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Calls for Ireland to take in greater numbers of Afghan refugees than pledged by Irish Government

Refugees will by pass direct provision but will be housed in emergency reception centres, with friends or family or by communities


Afghan people sit along the tarmac as they wait to leave the Kabul airport in Kabul. Picture: Getty

Afghan people sit along the tarmac as they wait to leave the Kabul airport in Kabul. Picture: Getty

Afghan people sit along the tarmac as they wait to leave the Kabul airport in Kabul. Picture: Getty

REFUGEES from Afghanistan will be housed in Emergency Reception and Orientation centres (EROC), live with friends or family or through local community sponsorship under options being considered by the Government.

It comes after it emerged Afghan refugees coming to Ireland will not have to live in the controversial direct provision system, which is due to be abolished, and as campaigners have urge the Government to take in far more refugees than already promised.

Independent.ie understands that the Government has also been in touch with non-governmental organisations (NGOs) looking to see how much accommodation is available.

There are currently three EROC with a total capacity of 375 places in Ballaghaderreen, Co Roscommon, the Hazel Hotel in Monasterevin, Co Kildare, and Clonea Strand in Dungarvan, Co Waterford.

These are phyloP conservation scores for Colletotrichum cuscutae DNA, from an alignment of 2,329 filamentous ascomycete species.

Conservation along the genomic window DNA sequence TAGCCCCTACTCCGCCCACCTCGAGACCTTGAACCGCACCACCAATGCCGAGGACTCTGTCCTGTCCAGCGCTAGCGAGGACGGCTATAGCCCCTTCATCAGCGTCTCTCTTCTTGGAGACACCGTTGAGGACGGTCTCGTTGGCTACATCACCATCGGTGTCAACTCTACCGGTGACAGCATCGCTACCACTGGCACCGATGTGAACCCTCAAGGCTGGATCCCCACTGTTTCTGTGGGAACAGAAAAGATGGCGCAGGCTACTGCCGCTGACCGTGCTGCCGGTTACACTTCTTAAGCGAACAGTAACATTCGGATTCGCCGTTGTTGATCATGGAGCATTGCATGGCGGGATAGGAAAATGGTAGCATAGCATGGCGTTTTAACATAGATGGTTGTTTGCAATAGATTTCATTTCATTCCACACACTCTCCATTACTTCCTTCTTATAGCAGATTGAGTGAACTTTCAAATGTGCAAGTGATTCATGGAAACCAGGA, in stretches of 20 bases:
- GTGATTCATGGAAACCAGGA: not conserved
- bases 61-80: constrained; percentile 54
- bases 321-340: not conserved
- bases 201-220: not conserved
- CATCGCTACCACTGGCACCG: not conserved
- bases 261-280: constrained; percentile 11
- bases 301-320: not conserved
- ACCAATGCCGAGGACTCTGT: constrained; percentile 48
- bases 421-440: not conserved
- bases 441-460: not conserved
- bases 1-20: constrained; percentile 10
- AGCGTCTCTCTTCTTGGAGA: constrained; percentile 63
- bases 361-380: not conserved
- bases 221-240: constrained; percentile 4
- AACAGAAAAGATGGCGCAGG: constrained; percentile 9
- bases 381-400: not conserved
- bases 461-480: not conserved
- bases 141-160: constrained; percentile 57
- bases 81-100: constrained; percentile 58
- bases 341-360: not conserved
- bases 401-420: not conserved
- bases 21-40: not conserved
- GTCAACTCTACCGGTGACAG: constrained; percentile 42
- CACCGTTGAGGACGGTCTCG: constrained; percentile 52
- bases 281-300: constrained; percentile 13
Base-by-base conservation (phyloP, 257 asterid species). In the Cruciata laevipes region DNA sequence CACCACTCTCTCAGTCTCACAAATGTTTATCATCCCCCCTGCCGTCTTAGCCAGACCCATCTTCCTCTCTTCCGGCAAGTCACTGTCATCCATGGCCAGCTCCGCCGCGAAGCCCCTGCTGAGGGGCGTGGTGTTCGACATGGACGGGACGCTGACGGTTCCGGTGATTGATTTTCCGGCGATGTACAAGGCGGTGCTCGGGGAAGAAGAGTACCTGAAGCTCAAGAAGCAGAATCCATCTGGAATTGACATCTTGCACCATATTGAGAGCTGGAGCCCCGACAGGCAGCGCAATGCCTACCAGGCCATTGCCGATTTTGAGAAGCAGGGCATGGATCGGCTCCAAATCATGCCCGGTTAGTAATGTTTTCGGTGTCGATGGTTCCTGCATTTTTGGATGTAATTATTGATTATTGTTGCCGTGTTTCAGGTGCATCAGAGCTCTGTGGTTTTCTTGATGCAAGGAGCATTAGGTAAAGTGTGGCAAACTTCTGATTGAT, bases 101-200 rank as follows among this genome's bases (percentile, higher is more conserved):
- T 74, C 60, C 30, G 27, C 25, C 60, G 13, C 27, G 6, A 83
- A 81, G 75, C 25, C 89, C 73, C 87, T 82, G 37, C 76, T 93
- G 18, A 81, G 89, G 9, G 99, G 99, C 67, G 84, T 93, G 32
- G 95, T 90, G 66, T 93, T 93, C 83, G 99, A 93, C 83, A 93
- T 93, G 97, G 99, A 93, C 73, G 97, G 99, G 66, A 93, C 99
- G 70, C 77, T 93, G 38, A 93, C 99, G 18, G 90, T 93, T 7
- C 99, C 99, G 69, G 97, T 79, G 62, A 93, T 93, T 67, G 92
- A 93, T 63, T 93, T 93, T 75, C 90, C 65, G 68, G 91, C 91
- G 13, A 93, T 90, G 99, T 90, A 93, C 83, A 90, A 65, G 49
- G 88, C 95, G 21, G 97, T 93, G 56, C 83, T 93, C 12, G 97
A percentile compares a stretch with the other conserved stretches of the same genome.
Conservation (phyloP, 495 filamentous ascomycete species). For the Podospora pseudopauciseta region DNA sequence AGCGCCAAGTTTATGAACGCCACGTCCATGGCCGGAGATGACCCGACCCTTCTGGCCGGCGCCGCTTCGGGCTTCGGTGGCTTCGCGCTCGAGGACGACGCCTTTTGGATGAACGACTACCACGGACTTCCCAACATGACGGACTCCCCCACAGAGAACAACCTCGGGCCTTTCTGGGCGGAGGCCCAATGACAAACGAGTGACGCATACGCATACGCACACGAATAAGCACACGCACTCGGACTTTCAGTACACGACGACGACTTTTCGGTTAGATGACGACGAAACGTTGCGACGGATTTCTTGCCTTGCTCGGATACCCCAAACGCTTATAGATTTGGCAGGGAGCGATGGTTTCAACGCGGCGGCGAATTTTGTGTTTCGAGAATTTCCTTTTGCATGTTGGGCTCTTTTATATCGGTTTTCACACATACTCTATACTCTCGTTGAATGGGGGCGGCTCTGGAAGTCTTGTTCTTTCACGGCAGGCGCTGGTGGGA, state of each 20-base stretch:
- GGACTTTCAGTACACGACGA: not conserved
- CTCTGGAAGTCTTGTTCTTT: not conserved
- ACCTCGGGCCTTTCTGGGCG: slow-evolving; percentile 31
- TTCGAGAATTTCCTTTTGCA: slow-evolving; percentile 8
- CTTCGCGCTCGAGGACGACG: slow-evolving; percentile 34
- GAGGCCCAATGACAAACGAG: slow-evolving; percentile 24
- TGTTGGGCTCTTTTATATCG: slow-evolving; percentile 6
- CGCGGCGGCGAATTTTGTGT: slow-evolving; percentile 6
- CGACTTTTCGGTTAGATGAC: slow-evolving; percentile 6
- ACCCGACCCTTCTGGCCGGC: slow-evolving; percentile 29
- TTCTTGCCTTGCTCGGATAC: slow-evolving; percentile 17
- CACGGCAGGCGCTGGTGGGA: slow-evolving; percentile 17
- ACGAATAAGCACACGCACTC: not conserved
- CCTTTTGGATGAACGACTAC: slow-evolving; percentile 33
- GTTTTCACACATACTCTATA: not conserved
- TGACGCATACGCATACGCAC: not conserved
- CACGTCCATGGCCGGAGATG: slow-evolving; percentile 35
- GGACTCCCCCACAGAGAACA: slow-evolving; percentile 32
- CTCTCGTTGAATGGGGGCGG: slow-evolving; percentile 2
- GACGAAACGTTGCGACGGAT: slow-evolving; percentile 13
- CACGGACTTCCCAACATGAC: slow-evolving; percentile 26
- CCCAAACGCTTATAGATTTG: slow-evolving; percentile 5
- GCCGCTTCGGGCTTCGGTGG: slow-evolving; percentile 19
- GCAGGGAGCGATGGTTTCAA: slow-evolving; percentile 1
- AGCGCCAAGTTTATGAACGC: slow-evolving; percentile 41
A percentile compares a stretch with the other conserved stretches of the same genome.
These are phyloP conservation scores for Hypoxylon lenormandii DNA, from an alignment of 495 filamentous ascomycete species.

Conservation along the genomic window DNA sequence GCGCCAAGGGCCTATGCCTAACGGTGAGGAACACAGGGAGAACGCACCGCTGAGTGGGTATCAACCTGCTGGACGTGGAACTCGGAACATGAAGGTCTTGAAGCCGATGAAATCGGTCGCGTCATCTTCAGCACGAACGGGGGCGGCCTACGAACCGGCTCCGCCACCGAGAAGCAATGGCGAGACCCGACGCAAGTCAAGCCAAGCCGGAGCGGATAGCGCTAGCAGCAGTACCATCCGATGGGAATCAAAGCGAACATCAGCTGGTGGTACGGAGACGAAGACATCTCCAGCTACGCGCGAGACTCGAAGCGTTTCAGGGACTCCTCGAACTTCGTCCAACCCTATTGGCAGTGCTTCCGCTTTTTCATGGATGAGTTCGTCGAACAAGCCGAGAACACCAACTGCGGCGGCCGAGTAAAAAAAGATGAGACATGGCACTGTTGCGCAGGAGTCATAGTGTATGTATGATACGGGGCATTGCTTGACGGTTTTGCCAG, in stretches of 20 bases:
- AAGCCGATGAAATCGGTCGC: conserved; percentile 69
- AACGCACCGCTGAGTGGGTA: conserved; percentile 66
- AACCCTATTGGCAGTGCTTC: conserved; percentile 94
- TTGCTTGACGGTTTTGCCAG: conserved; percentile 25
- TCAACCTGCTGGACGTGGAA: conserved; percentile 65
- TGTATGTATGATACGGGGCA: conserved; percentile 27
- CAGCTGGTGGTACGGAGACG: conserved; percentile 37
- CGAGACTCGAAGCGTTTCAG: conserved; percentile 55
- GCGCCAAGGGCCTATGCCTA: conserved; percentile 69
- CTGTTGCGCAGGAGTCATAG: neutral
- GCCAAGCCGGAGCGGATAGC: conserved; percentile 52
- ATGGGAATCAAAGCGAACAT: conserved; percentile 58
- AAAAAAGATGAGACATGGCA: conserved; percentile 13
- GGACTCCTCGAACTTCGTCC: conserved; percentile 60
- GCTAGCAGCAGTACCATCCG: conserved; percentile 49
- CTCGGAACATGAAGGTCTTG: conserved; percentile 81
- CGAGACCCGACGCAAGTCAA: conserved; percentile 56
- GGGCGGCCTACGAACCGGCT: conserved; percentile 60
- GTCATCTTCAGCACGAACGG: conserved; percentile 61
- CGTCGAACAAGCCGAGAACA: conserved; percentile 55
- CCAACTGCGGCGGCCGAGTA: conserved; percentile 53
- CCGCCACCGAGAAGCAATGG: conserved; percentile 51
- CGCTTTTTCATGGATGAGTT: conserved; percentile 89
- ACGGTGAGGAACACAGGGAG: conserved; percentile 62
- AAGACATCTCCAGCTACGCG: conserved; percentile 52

Up to 195 people will be able to come in to the country from Afghanistan, including 150 refugees and 45 people who will be granted visas and will have their applications assessed on arrival.

Refugees will bypass direct provision as they will have already been granted refugee status under humanitarian grounds by Minister for Children and Equality Roderic O’Gorman.

Women will be prioritised, as well as members of the LGBT community, those working on the frontline and human rights defenders.

They will be brought to Ireland on chartered flights and the Government is seeking help from other EU member states, Minister O’Gorman told RTÉ radio.

Refugees will then have to undergo hotel quarantine upon arrival and be processed through the Irish Refugee Protection Programme.

The Department of Foreign Affairs has already identified the people who will be brought into Ireland.

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These people will be able to travel with their families.

“We have a number of these orientation centres around the country and they proved very successful, particularly at the moment they’re used in terms of Syrian refugees who are coming from Lebanon, Jordan and indeed Greece as well,” said Minister O’Gorman.

Meanwhile, campaigners have called for Ireland to take in far more than the number of refugees committed to by the Irish Government.

A group of non-governmental organisations (NGOs) has written an open letter saying Ireland has capacity for around 1,000 refugees under existing arrangements.

The group of 12 organisations, including Amnesty International, Oxfam, the Irish Refugee Council, and the Irish Council for Civil Liberties, welcomed the initial commitment to grant humanitarian visas to 150 people but stated that a minimum of 1,000 Afghan refugees should be resettled in Ireland.

The Government is set to receive refugees from Afghanistan as the country has been taken over by the Taliban regime and thousands flee to safety.